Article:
Adventures of Betsy Bus - Part 2
Picking up from our arrival back on the mainland, our plan was to drive the top of the NC500, next stop Applecross via the Bealach na Ba. We stopped at the Loch Carron golf club for a friendly afternoon cuppa whilst watching the clouds shroud the mountains.
It was raining and misty on the road up the Bealach, the highest road pass in the UK, needing to take a few bends in first gear due to oncoming traffic and a very brave touring cyclist. We were very pleasantly surprised to crest the pass to blue skies and downhill to the overnight stop at Applecross. Fortunately we'd booked ahead as many others were turned away from the busy site.
We walked down the hill to the Applecross Inn for dinner, sitting outside in the evening sun before a walk up the beach. Next morning, a delicious, leisurely breakfast of pancakes, blueberries and bacon at the Walled Garden tearooms - including extra bacon for Darcey and Watson.
The day's drive was glorious, heading around to Torridon, Kinlochewe and Gairloch before a late lunch and ice creams in Ullapool. We then deviated off the NC500 to take "the great wee road to Inverpolly" and onward to Lochinver - stunning views and little traffic.
Finally stopping for the day in Clachtoll for 2 nights, taking the next day to walk out to the Old Man of Stoer.
Rebecca sits in the back with the dogs, so I had Rocket the Dog keeping me company up-front enjoying the views.
Continuing north, we were able to stock-up on delicious, local produce at Drumbeg stores before heading up to the Shorehouse at Tarbert for a fresh seafood lunch, just in time to beat the twitchers returning from Handa. Once you've had fresh lobster like this, there's little need to try another.
The scenery changes quite dramatically after you pass Suilven. Leaving the mountains behind we headed to our next stop at the Sands Campsite at Durness which was noticeably busier.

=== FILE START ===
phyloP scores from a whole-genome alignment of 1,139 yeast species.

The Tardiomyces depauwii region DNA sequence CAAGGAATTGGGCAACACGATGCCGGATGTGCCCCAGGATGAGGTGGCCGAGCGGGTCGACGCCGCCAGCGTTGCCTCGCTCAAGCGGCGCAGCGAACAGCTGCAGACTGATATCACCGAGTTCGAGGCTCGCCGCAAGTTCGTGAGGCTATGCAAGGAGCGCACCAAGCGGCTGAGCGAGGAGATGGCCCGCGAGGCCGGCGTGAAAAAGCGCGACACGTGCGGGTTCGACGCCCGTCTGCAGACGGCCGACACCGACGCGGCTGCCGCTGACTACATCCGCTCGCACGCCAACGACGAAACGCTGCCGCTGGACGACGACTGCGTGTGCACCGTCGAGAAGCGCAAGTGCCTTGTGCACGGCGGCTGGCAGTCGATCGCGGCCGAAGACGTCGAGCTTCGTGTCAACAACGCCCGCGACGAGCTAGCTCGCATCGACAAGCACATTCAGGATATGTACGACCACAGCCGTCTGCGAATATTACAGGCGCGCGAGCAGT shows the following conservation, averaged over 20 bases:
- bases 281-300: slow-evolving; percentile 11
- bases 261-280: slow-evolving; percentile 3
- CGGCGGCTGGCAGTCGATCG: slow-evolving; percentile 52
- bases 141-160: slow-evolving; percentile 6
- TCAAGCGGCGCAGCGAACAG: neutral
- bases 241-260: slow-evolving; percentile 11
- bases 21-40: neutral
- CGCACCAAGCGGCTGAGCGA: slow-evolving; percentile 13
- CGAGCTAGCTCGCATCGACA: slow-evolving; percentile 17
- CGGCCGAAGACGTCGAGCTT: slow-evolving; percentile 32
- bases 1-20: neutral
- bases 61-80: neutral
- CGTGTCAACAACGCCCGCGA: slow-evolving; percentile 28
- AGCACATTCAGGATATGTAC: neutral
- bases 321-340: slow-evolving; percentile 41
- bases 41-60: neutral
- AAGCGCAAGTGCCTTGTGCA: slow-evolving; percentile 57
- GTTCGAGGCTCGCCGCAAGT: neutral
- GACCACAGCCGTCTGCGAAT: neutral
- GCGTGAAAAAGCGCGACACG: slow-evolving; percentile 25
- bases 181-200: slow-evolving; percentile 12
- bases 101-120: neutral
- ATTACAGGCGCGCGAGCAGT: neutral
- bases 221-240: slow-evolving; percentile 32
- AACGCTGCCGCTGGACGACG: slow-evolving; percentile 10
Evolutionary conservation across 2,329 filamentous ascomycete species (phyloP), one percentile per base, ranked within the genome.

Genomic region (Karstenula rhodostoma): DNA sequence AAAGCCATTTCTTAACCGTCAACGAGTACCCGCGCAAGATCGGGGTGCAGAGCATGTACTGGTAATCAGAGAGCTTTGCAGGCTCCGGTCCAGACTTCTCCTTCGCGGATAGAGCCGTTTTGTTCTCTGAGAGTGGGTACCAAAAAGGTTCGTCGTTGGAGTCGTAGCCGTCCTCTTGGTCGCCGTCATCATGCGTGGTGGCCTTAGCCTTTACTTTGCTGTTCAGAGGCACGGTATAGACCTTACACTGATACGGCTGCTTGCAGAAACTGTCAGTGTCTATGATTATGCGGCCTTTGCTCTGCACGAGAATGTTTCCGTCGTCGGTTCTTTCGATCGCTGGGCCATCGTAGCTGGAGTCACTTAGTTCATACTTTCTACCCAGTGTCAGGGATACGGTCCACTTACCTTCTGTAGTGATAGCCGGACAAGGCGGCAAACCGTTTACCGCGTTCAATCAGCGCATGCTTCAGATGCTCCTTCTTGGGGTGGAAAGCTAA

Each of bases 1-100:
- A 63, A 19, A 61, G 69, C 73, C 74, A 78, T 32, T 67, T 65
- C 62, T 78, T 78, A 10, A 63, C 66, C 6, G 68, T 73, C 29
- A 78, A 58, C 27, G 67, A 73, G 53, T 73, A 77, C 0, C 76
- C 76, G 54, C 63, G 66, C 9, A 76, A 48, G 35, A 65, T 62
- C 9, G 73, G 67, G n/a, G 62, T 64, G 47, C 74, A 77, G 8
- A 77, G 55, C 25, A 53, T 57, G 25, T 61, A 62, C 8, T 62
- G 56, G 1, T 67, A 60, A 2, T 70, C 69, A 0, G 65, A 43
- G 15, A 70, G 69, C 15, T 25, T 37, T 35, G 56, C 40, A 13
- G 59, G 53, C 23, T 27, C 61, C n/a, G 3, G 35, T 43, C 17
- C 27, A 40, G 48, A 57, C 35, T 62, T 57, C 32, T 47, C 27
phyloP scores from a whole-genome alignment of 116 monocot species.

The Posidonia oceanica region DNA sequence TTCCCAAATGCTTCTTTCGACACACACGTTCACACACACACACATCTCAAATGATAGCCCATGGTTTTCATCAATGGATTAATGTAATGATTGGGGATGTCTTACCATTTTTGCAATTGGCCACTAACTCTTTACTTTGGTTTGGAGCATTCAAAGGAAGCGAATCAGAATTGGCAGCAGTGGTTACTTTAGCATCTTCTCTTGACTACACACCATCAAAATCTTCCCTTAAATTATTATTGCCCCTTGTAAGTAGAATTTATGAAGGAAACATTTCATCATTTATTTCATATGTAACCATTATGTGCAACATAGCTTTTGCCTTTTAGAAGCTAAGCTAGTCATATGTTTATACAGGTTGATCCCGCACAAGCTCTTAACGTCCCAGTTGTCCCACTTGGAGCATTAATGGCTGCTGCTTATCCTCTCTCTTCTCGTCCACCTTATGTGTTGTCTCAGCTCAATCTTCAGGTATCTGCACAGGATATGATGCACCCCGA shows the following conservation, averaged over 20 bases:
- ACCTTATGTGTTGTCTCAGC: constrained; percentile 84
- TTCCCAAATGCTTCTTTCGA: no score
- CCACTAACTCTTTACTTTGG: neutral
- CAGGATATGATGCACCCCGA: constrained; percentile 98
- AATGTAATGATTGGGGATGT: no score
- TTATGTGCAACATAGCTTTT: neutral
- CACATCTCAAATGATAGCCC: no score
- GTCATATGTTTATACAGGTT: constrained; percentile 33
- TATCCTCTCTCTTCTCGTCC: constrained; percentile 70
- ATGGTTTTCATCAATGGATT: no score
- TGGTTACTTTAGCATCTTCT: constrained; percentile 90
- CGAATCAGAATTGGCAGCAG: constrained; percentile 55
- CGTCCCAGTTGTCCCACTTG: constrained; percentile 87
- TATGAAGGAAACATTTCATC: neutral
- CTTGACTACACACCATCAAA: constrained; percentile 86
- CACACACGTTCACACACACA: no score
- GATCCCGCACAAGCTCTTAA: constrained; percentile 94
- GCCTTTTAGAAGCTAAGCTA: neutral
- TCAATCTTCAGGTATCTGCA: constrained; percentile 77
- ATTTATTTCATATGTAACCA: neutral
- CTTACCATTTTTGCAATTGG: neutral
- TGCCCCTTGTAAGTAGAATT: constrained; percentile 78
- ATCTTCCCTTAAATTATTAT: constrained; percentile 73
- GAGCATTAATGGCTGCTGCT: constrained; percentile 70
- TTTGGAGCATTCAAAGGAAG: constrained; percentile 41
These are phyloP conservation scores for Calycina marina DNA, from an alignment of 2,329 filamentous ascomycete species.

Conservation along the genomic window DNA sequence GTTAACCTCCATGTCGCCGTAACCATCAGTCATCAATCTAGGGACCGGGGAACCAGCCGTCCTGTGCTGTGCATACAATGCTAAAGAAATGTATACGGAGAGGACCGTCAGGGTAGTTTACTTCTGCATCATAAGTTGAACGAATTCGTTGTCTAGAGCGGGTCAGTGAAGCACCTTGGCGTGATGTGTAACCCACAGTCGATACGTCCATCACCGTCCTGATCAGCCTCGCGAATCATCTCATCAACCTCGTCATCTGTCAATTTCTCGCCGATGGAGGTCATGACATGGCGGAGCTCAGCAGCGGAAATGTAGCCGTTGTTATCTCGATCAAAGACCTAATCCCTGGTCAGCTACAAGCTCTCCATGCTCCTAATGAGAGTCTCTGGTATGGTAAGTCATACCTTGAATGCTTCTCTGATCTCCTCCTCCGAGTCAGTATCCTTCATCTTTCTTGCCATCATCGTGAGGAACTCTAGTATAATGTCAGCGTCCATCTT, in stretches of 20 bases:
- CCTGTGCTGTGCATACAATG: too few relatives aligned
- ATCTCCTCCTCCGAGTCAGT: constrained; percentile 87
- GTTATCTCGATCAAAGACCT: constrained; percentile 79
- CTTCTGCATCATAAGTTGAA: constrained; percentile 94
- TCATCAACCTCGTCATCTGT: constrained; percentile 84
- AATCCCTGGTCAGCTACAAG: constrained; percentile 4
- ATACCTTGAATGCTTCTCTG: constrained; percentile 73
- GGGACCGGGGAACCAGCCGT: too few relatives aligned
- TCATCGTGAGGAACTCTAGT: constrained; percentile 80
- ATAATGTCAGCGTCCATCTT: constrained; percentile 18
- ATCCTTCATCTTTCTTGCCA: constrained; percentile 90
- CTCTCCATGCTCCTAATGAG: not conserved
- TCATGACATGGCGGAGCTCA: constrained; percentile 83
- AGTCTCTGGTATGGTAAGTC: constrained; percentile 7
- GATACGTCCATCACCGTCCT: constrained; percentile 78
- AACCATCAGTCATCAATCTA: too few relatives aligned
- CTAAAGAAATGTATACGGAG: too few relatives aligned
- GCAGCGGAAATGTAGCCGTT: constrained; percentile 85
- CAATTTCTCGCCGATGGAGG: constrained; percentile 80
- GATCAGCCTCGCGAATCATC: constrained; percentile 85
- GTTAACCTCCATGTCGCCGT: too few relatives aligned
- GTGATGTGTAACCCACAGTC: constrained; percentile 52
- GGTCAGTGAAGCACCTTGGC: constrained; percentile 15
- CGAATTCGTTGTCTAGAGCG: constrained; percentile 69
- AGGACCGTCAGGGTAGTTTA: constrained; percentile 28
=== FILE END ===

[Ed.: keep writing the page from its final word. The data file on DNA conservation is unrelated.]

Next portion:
Another weather front blew-in so we spent the day walking out to the sand-dunes and exploring Smoo Cave.
The original plan was not to follow the NC500 but to take the road to Lairg. However, as Rebecca hadn't been to John O'Groats I had a small hope that it had 'improved' in 30 years, but alas it hasn't. We had thought of a short jaunt to Orkney but much as we wanted to go, we simply didn't have enough time to do it justice and so headed south to Rosemarkie on the Black Isle.
The Camping and Caravanning Club site was very busy; it was noticeable that the bigger the vehicle/caravan then the lesser chance of seeing the inhabitants. It seems an odd choice to drive a big, plastic box all that way and simply sit inside watching TV.
Chanonry Point is a short walk along the beach from the campsite and well-known for the dolphins that gather as the tide turns each day, channelling the salmon barely a few metres from the shore. Crowds of dolphin watchers gathered twice-daily to watch the 'show'. There's also a nice walk up the Fairy Glen.
We'd deliberately not planned this part of the journey, but with the weather warming up we decided to head to a well-serviced campsite and there's few bigger than Glen Nevis. As the temperatures hit the high-20s we sought a pitch under the shady trees. Fortunately, it was also too early in the season for midges.
Next morning I took an early run up Ben Nevis under a blue sky before the heaving droves arrived. After lunch, a paddle in the river with the dogs provided welcome relief from the heat. We got to know our Swiss neighbours over a shared tub of ice-cream from the well-stocked shop.
Our final stop before heading south was Peebles, mainly so Rebecca could stock-up at her favourite chocolate shop, Cocoa Black as well as taking in the nice walks along the River Tweed before the long run home.